Citizen-science initiative needs volunteers to count B.C. bats

Citizen-science initiative needs volunteers to count B.C. bats

Volunteer assistance is needed to count bats at local roost sites around B.C.

The BC Community Bat Program is asking for volunteers to help endangered wildlife, such as the Little Brown Bat, with a citizen-science initiative.

Volunteer assistance is needed to count bats at local roost sites around B.C.

“The counts are a wonderful way for people to get involved in collecting important scientific information, as well as learn about bat behaviour” said biologist Ella Braden, co-ordinator of the Okanagan Community Bat Program, in a news release.

READ MORE: Penticton students go to bat for bats

In 2018, the annual bat count collected baseline data on bat populations at 214 sites across the province, and hope to find more sites for 2019. The count data helps bat biologists understand bat distribution and normal variation in colony sizes before the devastating White-nose Syndrome affects bats in the province.

White-nose syndrome is an introduced fungal disease, fatal for bats but not for other animals or humans. Not yet identified in B.C., the disease continues to spread in Washington State. Results from the bat count may help prioritize areas in B.C. for research into treatment options and recovery actions.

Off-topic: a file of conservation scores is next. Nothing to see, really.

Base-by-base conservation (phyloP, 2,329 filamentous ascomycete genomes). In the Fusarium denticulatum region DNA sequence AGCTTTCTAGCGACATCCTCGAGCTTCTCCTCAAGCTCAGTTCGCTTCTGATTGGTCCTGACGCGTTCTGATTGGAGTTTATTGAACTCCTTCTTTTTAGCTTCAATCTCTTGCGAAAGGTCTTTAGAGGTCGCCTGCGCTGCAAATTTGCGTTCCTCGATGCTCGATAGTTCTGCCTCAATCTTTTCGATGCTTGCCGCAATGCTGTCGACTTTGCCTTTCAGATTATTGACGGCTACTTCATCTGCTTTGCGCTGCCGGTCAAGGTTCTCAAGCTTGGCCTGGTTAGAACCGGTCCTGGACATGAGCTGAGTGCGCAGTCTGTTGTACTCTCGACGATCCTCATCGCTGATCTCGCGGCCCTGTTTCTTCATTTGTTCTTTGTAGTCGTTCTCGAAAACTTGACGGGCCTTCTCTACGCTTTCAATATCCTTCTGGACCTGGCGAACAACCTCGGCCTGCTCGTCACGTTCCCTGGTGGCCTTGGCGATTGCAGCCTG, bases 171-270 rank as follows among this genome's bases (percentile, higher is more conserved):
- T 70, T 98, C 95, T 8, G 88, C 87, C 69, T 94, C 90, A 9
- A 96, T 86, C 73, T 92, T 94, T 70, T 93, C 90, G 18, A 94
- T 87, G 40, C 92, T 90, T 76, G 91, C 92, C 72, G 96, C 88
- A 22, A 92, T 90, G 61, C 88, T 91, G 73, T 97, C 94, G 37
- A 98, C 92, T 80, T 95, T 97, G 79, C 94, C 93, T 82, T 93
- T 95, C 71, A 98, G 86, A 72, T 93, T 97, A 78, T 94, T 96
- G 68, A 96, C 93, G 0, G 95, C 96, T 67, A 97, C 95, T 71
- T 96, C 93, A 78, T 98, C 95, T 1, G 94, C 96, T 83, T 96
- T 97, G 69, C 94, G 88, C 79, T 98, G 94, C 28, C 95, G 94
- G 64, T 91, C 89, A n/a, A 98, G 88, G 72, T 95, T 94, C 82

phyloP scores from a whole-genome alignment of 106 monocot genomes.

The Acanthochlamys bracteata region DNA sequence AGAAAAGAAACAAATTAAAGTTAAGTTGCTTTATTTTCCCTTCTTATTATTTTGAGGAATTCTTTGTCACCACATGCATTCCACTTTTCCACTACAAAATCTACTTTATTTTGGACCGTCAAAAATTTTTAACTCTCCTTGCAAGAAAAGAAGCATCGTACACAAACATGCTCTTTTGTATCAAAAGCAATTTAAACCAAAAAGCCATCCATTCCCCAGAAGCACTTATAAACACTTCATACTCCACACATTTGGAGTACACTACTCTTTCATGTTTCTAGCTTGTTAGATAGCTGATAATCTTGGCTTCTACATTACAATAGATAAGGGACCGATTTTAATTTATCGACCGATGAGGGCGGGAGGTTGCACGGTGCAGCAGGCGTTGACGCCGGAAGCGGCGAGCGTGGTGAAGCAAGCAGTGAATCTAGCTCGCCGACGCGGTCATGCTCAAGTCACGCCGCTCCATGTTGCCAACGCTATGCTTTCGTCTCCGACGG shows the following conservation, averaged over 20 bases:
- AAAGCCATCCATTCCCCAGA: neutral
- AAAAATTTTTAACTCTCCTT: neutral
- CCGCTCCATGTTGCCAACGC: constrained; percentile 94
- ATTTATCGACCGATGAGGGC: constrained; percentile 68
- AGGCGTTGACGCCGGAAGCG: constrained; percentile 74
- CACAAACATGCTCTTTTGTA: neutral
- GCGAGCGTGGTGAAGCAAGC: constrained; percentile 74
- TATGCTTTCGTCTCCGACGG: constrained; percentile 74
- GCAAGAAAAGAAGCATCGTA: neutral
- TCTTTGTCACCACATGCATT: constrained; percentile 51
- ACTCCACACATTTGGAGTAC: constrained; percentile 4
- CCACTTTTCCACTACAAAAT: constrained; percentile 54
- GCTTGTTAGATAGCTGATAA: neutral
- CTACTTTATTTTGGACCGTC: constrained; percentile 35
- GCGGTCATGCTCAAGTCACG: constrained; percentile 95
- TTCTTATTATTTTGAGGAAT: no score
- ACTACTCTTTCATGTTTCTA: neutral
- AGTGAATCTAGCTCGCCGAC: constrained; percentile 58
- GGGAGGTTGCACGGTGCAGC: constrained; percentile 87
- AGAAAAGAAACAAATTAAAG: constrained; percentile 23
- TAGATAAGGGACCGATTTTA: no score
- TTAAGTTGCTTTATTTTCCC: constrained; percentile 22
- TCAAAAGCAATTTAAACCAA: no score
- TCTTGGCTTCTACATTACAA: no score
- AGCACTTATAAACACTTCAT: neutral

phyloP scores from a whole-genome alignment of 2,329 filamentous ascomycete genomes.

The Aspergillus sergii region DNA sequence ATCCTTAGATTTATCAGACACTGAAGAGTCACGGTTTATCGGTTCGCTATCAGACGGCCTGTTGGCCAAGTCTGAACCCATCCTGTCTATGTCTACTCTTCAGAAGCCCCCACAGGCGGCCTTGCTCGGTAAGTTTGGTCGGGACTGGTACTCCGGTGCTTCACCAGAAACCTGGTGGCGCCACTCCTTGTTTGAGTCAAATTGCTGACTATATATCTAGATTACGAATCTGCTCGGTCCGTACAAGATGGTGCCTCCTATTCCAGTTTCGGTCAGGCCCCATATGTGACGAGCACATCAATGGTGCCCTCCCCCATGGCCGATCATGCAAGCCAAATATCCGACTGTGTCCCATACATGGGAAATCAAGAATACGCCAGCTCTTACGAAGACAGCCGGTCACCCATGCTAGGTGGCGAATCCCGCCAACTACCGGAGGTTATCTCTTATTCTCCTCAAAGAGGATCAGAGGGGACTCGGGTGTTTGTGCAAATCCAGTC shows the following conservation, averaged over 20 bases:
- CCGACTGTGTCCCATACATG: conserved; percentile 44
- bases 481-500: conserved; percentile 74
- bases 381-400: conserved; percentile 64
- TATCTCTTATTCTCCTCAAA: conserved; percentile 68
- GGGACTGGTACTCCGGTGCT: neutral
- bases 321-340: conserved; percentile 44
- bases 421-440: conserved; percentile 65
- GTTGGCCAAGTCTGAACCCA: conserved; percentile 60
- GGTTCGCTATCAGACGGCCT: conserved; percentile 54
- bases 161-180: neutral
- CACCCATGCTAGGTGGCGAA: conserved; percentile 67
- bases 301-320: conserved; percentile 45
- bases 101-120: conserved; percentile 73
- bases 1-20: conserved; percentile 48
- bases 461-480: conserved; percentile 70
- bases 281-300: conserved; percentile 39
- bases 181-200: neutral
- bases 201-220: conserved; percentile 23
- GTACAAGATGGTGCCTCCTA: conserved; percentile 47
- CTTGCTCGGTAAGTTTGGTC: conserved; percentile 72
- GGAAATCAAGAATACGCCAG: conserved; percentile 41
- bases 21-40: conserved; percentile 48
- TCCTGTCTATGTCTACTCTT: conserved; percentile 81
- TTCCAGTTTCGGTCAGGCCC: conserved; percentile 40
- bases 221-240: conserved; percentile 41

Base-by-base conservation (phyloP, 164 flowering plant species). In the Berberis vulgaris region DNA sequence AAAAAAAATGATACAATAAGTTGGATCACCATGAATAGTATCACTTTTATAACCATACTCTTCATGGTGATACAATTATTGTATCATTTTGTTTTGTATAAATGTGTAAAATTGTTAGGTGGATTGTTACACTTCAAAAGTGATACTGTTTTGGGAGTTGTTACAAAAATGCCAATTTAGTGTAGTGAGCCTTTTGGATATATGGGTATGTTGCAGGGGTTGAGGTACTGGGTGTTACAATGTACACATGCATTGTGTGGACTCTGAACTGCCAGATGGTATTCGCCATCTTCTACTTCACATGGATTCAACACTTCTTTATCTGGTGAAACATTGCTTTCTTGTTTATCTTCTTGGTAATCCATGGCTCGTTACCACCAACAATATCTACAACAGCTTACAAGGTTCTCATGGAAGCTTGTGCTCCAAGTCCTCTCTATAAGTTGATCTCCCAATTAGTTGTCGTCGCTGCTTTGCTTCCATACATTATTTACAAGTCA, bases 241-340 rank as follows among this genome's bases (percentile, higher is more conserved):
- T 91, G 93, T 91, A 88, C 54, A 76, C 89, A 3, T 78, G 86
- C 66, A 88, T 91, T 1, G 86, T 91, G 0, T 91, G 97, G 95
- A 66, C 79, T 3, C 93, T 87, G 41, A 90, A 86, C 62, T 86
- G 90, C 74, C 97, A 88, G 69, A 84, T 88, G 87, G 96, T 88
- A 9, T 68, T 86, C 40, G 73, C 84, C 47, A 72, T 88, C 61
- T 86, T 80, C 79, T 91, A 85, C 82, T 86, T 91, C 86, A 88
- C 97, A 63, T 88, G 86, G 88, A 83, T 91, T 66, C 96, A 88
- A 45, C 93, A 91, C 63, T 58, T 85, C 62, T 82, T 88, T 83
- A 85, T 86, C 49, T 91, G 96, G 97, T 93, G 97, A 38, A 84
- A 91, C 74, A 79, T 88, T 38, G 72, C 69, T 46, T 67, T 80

READ MORE: Peachland researchers warn public to be on alert for dead bats

Volunteers wait outside a known roost site, such as a bat-house, barn, bridge or attic, and count bats as they fly out at twilight. They record the final number along with basic information on weather conditions. Ideally, one to two counts are done between June 1 and 21 before pups are born, and one to two more between July 11 and Aug. 5 when pups are flying.

“We know relatively little about bats in B.C., including basic information on population numbers,” said Braden. “This information is more valuable than ever, particularly if it is collected annually. If people want to get involved but don’t have a roost site on their property, we will try to match them with a roost site nearby.”

The BC Community Bat Program provides information for people dealing with bat issues on their property or who have questions about how to attract bats. To find out more about bat counts or white-nose syndrome, to report a dead bat, or to get assistance dealing with bat issues, visit www.bcbats.ca or call 1-855-9BC-BATS ext. 13.

To report a typo, email: editor@pentictonwesternnews.com.


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